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For many in the world of watchmaking, the phrase' fashion watch' carries a certain stigma. There is a perception that watches made by companies that aren't all about the timepiece are less credible and concerned more about the name on the dial than the substance of the design. Of course, there's a grain of truth to this, but in many ways, so-called fashion watches bring a sense of playfulness and wonder to an industry renowned for its seriousness.
This is interesting because, in many ways, the great fashion houses and the premier watch brands are cut from the same cloth. Hermès and Patek Philippe (for example) both speak the language of exclusivity and tradition and extol the virtues of craft and timeless design. A Hermès bag will last a lifetime, and as we all know, you never really own a Patek Philippe, merely hold it in perpetual trust for your descendants. It's certainly true that this is one reality of those brands — they create exceptional objects that are intended to always be relevant, never obsolete. At the same time, these makers are businesses with an imperative to innovate and iterate, offering a fresh assortment of prestigious delicacies with some regularity.
In some corners of the world of Haute Horlogerie, there is a discomfort with the inevitability of this cycle, the nature of which is seemingly at odds with the narrative of the unchanging and enduring object; especially when said makers offer a new dial variant every other month.
Makers more fluent in the language of fashion don't seem to be caught in the same existential trap. Fashion is — in essence — changing, seasonal, fleeting. Acknowledging this gives couturiers, no matter how haute, permission to change as they see fit, to chase or set the trends. This freedom from the sometimes rigid constraints of watchmaking tradition allows brands like Hermès, Chanel and Louis Vuitton, all relative newcomers to the space, to offer an alternative point of view.
Let's first look at Chanel, who first took to watchmaking in 1987 with the Première. It didn't take them long to see the benefits of investing in the space, purchasing La Chaux-de-Fonds-based manufacturer G&F Châtelain in 1993. The real breakthrough, though, came in 2000 with the launch of the J12, an under-acknowledged icon of modern watchmaking. While other brands pioneered the use of ceramic, Chanel popularised it. On top of that, while the dive watch aesthetics of the J12 are hardly unique, the fact that Chanel can play and disrupt with them so freely is compelling. Beyond the J12, Chanel's in-house watchmaking capacity has become a force to be reckoned with. In 2016, Chanel started developing their own in-house calibres, starting with the Calibre 1, made for the masculine Monsieur de Chanel. They followed that up with Calibre 2, a stunning skeleton movement made to resemble the Camélia, Coco Chanel's favourite flower. In the subsequent years, they'e released more calibres, developing new movements for specific cases, which is a particularly high-end approach to movement development. What Chanel is doing with their own watches is impressive enough, considering the fact that the brand owns stakes in Romain Gauthier and F.P. Journe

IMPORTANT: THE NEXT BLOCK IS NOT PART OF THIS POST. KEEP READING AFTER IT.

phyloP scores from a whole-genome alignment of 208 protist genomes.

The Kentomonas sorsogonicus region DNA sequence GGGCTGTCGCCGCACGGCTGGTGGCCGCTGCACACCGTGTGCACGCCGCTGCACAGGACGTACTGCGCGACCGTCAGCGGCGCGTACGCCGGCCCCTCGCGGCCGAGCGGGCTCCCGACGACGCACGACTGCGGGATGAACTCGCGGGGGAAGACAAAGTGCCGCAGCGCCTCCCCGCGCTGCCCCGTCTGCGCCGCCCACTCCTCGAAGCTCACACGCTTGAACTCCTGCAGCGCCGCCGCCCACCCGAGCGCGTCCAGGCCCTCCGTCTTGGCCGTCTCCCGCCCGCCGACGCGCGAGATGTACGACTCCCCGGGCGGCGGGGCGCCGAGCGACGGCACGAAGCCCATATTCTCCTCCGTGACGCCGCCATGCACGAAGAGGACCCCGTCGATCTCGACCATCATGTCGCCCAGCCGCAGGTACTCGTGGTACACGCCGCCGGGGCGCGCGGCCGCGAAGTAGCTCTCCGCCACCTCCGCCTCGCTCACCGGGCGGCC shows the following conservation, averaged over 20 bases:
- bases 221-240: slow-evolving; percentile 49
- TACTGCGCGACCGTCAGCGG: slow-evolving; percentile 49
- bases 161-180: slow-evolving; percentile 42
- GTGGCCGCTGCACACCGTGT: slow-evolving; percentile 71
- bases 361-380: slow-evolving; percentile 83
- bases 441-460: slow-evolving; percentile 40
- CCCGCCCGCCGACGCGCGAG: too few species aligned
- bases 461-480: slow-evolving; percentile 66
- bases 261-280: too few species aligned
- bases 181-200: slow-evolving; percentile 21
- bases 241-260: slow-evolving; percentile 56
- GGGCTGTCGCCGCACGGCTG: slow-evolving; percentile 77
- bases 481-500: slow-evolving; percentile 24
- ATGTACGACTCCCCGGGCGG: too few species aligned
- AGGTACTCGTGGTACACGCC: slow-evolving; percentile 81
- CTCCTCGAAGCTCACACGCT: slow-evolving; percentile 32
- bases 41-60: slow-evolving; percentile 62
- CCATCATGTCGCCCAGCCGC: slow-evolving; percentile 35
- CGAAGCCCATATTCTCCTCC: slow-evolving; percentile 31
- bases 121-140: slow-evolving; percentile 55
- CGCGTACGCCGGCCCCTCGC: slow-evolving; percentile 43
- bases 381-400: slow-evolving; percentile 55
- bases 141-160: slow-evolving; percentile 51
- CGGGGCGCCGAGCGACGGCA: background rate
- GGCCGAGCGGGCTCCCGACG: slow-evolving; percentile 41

Louis Vuitton has also been making timepieces since the late 1980s and has recently been making a concerted push in the high watchmaking space. Of course, the LVMH group has a number of significant watch brands in its portfolio; Hublot, TAG Heuer, Zenith, and Bulgari are the big four, but Louis Vuitton's own watches are impressive. In 2011 the brand acquired La Fabrique Du Temps, a high-concept manufacture that today serves as the heart of the brand's haute horlogerie offerings, such as the GPHG-winning Tambour Memento Mori (with Anita Porchet enamelling) and the more recent Tambour Opera Automata. Behind these outre designs are Michel Navas and Enrico Barbasini, watchmakers with decades of experience working for Patek Philippe, Audemars Piguet, Gérald Genta and Franck Muller. The founders of La Fabrique Du Temps, Navas and Barbasini are amongst the most talented behind-the-scenes watchmakers working today. Expect to see a whole lot more of their work in coming years, as the Gérald Genta and Daniel Roth brands have been revived under Louis Vuitton's La Fabrique Du Temps name.
Hermès has been making watches for a little longer than its fashionable peers, with the oldest known being a bespoke piece from 1912, but its fair to say that watches like the Cape Cod and the Arceau really set the tone for Hermès contemporary watchmaking. However, the Slim d'Hermès really showed what the French label could achieve on the wrist. With an impressive calibre developed by Vaucher Fleurier (part-owned by Hermès) and minimalist custom font, this slender timepiece showed us that a simple dress watch could be effortlessly chic. However, it's the brand's impressive métiers d'art pieces that showcase what exquisite craft, creative freedom, and a fashionable sensibility can achieve. The fabulous — and often unique — scenes of animals and equestrians equal anything produced by an equivalent watchmaking house and manage to do it with a sense of humour and whimsy rarely found elsewhere.
These examples demonstrate that fashion houses — when they put their minds to it — are more than capable of creating best-in-class haute horlogerie and doing so with a style that adds a touch of spice to traditional Swiss watchmaking. The space, up until now has been dominated by big players in the fashion space, but with brands like Missoni and Elie Saab ramping up their own watchmaking efforts to get a slice of the action, wrists on the runway are set to become hot property.
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